Location: Gravimetric water content (g g-1) Bulk density (g cm-3)
Soil horizon Depth (cm) Pot


Weight of pot (g) Weight of pot + moist soil (g) Weight of pot + OD soil (g) Weight of soil in thread (g) Weight of soil in thread in wax (g)

Weight of

soil in thread in wax in water (g)

Calculate the bulk density, BD, of the sample as follows:

Wmoist = moist weight of soil sample, g

Wwax = weight of wax coating the soil sample, g

W”water = the apparent increase in the weight of the water in the beaker experienced when the soil core + wax is immersed in it, g

Dwax = 0.84 g/cm3 and Dwater = 1 g/cm3

Use the BD and the GWC of each sample to calculate its VWC as follows:  VWC = GWC x BD/Dwater

Repeat this procedure with several samples of soil at different water contents at different times of the year. This will allow you to produce a calibration for your probe and your soil as shown in the example in the following page…..

Some advantages and disadvantages of Neutron Moisture Meters

Advantages Potential disadvantages
Based on solid principals of physics and therefore highly accurate once the neutron probe is calibrated.  If something happens to your neutron probe (e.g. electronics breakdown) and you have to use a different probe, you can easily correct the calibration equations by taking a new reading in a barrel of water. Not useful for detecting sharp wetting fronts

because the NMM takes a reading from a large volume of soil, so any sharp changes in water content can be lost through averaging. However, if you are monitoring water use over long periods of time, you are probably not interested in detecting such things.

Neutron access tubes can be left in the ground for many years so you can come back to the exact same location to measure the water content without disturbing the soil. Because the NMM contains a small (sealed)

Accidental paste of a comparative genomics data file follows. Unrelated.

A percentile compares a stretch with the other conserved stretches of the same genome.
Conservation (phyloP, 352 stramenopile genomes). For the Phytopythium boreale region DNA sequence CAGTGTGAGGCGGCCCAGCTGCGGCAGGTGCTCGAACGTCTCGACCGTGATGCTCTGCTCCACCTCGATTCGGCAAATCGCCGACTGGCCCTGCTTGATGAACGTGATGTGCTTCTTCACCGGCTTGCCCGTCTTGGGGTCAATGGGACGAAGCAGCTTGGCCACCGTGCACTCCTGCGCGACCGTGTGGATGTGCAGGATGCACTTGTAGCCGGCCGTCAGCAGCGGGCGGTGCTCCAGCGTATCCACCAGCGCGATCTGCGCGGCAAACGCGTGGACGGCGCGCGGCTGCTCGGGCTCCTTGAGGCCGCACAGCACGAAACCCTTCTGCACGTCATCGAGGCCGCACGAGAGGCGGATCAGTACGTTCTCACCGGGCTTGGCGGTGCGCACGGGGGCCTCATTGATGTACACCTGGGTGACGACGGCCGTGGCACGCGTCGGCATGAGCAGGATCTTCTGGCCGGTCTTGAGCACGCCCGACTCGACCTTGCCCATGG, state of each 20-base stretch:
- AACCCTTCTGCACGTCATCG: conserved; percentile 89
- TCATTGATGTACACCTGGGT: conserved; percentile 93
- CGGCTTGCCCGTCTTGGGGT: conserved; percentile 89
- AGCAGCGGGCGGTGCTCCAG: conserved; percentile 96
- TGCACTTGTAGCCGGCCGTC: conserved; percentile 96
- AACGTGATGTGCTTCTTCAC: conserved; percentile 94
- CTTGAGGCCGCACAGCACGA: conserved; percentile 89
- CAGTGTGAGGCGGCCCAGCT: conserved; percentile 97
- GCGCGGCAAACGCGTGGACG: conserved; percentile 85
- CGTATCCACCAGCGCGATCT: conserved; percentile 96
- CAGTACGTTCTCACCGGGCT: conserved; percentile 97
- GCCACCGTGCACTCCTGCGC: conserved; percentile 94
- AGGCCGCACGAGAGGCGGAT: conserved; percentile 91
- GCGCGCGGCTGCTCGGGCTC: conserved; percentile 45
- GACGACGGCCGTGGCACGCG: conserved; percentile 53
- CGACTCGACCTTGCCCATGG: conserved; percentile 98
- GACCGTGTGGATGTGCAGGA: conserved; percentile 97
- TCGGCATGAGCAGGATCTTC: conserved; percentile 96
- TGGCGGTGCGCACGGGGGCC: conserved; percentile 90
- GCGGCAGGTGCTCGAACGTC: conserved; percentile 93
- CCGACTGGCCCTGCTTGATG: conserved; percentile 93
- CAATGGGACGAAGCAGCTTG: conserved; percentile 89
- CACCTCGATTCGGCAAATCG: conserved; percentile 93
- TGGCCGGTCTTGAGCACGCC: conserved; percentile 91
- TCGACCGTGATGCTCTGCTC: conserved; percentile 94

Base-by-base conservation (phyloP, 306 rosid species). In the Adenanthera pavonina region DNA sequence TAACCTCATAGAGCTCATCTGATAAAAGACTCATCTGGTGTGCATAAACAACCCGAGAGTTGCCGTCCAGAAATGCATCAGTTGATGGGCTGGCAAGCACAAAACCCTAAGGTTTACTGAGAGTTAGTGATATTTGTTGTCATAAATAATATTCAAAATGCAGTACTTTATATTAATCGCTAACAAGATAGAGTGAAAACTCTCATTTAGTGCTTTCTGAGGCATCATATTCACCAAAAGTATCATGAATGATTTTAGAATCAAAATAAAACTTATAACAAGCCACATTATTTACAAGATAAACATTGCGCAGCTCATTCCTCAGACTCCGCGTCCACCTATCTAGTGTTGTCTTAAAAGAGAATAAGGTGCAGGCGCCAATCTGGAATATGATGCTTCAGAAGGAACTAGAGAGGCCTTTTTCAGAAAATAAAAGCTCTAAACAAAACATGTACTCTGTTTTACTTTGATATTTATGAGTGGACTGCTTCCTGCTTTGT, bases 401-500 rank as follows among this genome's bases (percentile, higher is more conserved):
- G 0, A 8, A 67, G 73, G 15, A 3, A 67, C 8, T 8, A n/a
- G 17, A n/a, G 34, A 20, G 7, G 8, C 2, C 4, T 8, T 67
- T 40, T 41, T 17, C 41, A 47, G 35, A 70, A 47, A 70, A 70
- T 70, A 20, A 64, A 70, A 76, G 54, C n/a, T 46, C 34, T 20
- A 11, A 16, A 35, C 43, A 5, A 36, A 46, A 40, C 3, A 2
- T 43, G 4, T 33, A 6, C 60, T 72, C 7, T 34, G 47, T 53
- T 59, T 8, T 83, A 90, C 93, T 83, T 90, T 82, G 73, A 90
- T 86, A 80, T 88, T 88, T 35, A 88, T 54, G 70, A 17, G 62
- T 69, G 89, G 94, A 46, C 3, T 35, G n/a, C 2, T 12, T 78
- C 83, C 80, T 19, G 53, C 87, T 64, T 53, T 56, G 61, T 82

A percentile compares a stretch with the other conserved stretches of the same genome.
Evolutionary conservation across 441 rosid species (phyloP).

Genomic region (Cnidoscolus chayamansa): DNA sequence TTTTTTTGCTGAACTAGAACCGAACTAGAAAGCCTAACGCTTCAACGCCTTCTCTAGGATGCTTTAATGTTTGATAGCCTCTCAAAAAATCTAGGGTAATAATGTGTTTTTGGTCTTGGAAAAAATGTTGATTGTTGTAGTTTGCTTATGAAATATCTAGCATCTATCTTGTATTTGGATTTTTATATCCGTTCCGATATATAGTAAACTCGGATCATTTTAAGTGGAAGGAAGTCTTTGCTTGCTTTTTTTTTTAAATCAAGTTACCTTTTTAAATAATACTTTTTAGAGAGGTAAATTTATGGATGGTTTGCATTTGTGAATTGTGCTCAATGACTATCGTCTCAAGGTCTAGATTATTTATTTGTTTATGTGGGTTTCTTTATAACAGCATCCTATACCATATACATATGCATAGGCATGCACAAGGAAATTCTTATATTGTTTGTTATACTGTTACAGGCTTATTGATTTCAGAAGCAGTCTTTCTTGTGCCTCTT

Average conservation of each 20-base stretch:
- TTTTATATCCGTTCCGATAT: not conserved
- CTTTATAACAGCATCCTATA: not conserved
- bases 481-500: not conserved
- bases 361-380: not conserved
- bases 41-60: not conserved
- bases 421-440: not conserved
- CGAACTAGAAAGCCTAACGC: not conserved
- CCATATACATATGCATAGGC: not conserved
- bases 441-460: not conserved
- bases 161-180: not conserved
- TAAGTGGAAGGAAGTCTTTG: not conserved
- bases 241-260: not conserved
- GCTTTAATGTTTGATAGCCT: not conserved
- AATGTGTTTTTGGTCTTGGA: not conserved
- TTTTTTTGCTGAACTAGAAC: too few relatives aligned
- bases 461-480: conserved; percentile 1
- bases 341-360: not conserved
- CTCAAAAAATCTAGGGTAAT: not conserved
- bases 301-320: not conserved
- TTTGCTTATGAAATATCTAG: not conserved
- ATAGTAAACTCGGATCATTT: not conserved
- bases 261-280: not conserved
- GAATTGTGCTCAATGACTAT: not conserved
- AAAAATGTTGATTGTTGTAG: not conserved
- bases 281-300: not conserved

radioactive source, the EPS requires you to obtain a licence to own and operate NMMs, and special precautions are required when using and transporting the instrument; this requires some time and money, but it’s worth it.

The measurements do not take much time – a few seconds. Calibration is required in most soils, particularly if

the soil contains a lot of organic matter, salt or boron.

The sample volume is relatively large (larger than for any other single instrument), and therefore more representative of the true soil water content than measurements taken by other instruments. NMMs are relatively expensive but can be purchased second hand for < $10,000 and they last

a long time (I’m still using a second hand instrument that is 25 years old, and I expect it will still produce neutron in 500 years time….).

Calculating how much water your soil can store

Once you know the bulk density, BD, of the soil down the profile of the soil your trees are growing in, you can estimate the maximum amount of water the soil can hold. Let’s say, for example, that you measure the bulk density of the top 100 mm of the soil and find it to be 1.5 g/cm3 (or 1500 kg/m3). You can reasonably assume for most soils that the true density of the soil particles, PD, is ~2.6 g/cm3 (or 2600 kg/m3), which allows you to calculate the pore space ratio, which tells you how much of the total volume of your soil is made up of empty pore-space that can be filled with water:


This means, for this example, that 42.3% of the total soil volume in the top 100 mm is ‘pore space’, which means you can add 100 mm x 0.423 = 42.3 mm of water in the top 100 mm of soil. You can repeat this procedure for the whole soil profile and sum the amounts to estimate the absolute maximum amount of water your soil profile will hold. An example for a soil having 4 horizons and which contains tree roots down to 1 m depth is shown in the table below.